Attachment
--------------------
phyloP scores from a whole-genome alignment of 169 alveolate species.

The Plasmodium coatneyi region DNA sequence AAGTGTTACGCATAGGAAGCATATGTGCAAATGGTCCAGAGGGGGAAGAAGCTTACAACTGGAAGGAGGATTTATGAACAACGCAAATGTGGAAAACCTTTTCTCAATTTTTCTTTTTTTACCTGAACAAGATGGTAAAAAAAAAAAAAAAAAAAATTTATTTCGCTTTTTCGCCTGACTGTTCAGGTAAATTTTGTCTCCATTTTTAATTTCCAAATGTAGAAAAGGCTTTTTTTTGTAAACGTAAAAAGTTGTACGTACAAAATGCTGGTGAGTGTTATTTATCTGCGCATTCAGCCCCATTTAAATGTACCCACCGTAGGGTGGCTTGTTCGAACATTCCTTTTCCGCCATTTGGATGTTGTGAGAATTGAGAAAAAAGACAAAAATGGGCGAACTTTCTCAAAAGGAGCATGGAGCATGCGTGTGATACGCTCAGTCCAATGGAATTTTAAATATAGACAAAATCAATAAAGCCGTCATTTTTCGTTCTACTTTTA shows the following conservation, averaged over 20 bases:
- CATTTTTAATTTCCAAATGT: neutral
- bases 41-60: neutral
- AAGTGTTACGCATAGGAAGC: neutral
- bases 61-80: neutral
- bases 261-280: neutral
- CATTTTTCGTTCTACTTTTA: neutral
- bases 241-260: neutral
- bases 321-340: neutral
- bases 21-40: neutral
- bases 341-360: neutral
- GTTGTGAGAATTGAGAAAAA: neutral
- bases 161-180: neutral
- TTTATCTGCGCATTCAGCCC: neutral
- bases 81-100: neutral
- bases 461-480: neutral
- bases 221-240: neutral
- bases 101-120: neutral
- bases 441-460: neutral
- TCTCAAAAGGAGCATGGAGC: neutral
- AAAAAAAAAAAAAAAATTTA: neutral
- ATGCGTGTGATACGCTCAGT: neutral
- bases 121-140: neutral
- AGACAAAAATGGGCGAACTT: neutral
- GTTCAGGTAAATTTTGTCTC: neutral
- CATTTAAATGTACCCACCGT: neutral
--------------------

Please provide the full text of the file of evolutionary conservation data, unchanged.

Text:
phyloP scores from a whole-genome alignment of 169 alveolate species.

The Plasmodium coatneyi region DNA sequence AAGTGTTACGCATAGGAAGCATATGTGCAAATGGTCCAGAGGGGGAAGAAGCTTACAACTGGAAGGAGGATTTATGAACAACGCAAATGTGGAAAACCTTTTCTCAATTTTTCTTTTTTTACCTGAACAAGATGGTAAAAAAAAAAAAAAAAAAAATTTATTTCGCTTTTTCGCCTGACTGTTCAGGTAAATTTTGTCTCCATTTTTAATTTCCAAATGTAGAAAAGGCTTTTTTTTGTAAACGTAAAAAGTTGTACGTACAAAATGCTGGTGAGTGTTATTTATCTGCGCATTCAGCCCCATTTAAATGTACCCACCGTAGGGTGGCTTGTTCGAACATTCCTTTTCCGCCATTTGGATGTTGTGAGAATTGAGAAAAAAGACAAAAATGGGCGAACTTTCTCAAAAGGAGCATGGAGCATGCGTGTGATACGCTCAGTCCAATGGAATTTTAAATATAGACAAAATCAATAAAGCCGTCATTTTTCGTTCTACTTTTA shows the following conservation, averaged over 20 bases:
- CATTTTTAATTTCCAAATGT: neutral
- bases 41-60: neutral
- AAGTGTTACGCATAGGAAGC: neutral
- bases 61-80: neutral
- bases 261-280: neutral
- CATTTTTCGTTCTACTTTTA: neutral
- bases 241-260: neutral
- bases 321-340: neutral
- bases 21-40: neutral
- bases 341-360: neutral
- GTTGTGAGAATTGAGAAAAA: neutral
- bases 161-180: neutral
- TTTATCTGCGCATTCAGCCC: neutral
- bases 81-100: neutral
- bases 461-480: neutral
- bases 221-240: neutral
- bases 101-120: neutral
- bases 441-460: neutral
- TCTCAAAAGGAGCATGGAGC: neutral
- AAAAAAAAAAAAAAAATTTA: neutral
- ATGCGTGTGATACGCTCAGT: neutral
- bases 121-140: neutral
- AGACAAAAATGGGCGAACTT: neutral
- GTTCAGGTAAATTTTGTCTC: neutral
- CATTTAAATGTACCCACCGT: neutral